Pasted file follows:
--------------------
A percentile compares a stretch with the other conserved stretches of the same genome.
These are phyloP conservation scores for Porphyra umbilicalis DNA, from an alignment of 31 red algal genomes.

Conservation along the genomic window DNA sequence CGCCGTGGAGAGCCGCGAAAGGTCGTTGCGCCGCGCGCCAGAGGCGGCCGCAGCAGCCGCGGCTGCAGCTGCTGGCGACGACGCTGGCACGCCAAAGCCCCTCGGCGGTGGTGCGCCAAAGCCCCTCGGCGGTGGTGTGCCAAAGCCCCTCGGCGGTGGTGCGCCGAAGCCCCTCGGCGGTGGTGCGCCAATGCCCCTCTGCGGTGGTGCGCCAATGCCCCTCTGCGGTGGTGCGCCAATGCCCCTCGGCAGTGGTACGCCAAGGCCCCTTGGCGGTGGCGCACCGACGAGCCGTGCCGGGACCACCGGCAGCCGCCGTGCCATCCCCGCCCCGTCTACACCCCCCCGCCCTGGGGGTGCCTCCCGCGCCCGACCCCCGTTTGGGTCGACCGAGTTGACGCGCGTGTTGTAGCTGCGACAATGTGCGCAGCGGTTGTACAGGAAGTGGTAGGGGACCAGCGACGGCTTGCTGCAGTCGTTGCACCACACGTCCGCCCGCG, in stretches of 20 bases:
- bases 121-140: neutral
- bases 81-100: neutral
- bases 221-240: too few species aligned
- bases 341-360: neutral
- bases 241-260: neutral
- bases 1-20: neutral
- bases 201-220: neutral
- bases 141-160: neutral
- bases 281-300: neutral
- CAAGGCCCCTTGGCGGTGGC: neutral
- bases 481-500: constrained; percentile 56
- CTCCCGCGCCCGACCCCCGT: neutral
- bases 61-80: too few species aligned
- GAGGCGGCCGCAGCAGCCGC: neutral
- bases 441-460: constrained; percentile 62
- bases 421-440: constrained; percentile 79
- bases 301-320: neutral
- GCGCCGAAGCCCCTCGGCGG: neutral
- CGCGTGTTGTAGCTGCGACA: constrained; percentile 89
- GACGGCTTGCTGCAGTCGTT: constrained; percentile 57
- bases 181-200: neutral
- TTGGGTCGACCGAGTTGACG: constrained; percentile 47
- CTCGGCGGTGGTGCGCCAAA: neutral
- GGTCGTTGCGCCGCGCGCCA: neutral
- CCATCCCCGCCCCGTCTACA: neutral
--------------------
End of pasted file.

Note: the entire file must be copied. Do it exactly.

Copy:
A percentile compares a stretch with the other conserved stretches of the same genome.
These are phyloP conservation scores for Porphyra umbilicalis DNA, from an alignment of 31 red algal genomes.

Conservation along the genomic window DNA sequence CGCCGTGGAGAGCCGCGAAAGGTCGTTGCGCCGCGCGCCAGAGGCGGCCGCAGCAGCCGCGGCTGCAGCTGCTGGCGACGACGCTGGCACGCCAAAGCCCCTCGGCGGTGGTGCGCCAAAGCCCCTCGGCGGTGGTGTGCCAAAGCCCCTCGGCGGTGGTGCGCCGAAGCCCCTCGGCGGTGGTGCGCCAATGCCCCTCTGCGGTGGTGCGCCAATGCCCCTCTGCGGTGGTGCGCCAATGCCCCTCGGCAGTGGTACGCCAAGGCCCCTTGGCGGTGGCGCACCGACGAGCCGTGCCGGGACCACCGGCAGCCGCCGTGCCATCCCCGCCCCGTCTACACCCCCCCGCCCTGGGGGTGCCTCCCGCGCCCGACCCCCGTTTGGGTCGACCGAGTTGACGCGCGTGTTGTAGCTGCGACAATGTGCGCAGCGGTTGTACAGGAAGTGGTAGGGGACCAGCGACGGCTTGCTGCAGTCGTTGCACCACACGTCCGCCCGCG, in stretches of 20 bases:
- bases 121-140: neutral
- bases 81-100: neutral
- bases 221-240: too few species aligned
- bases 341-360: neutral
- bases 241-260: neutral
- bases 1-20: neutral
- bases 201-220: neutral
- bases 141-160: neutral
- bases 281-300: neutral
- CAAGGCCCCTTGGCGGTGGC: neutral
- bases 481-500: constrained; percentile 56
- CTCCCGCGCCCGACCCCCGT: neutral
- bases 61-80: too few species aligned
- GAGGCGGCCGCAGCAGCCGC: neutral
- bases 441-460: constrained; percentile 62
- bases 421-440: constrained; percentile 79
- bases 301-320: neutral
- GCGCCGAAGCCCCTCGGCGG: neutral
- CGCGTGTTGTAGCTGCGACA: constrained; percentile 89
- GACGGCTTGCTGCAGTCGTT: constrained; percentile 57
- bases 181-200: neutral
- TTGGGTCGACCGAGTTGACG: constrained; percentile 47
- CTCGGCGGTGGTGCGCCAAA: neutral
- GGTCGTTGCGCCGCGCGCCA: neutral
- CCATCCCCGCCCCGTCTACA: neutral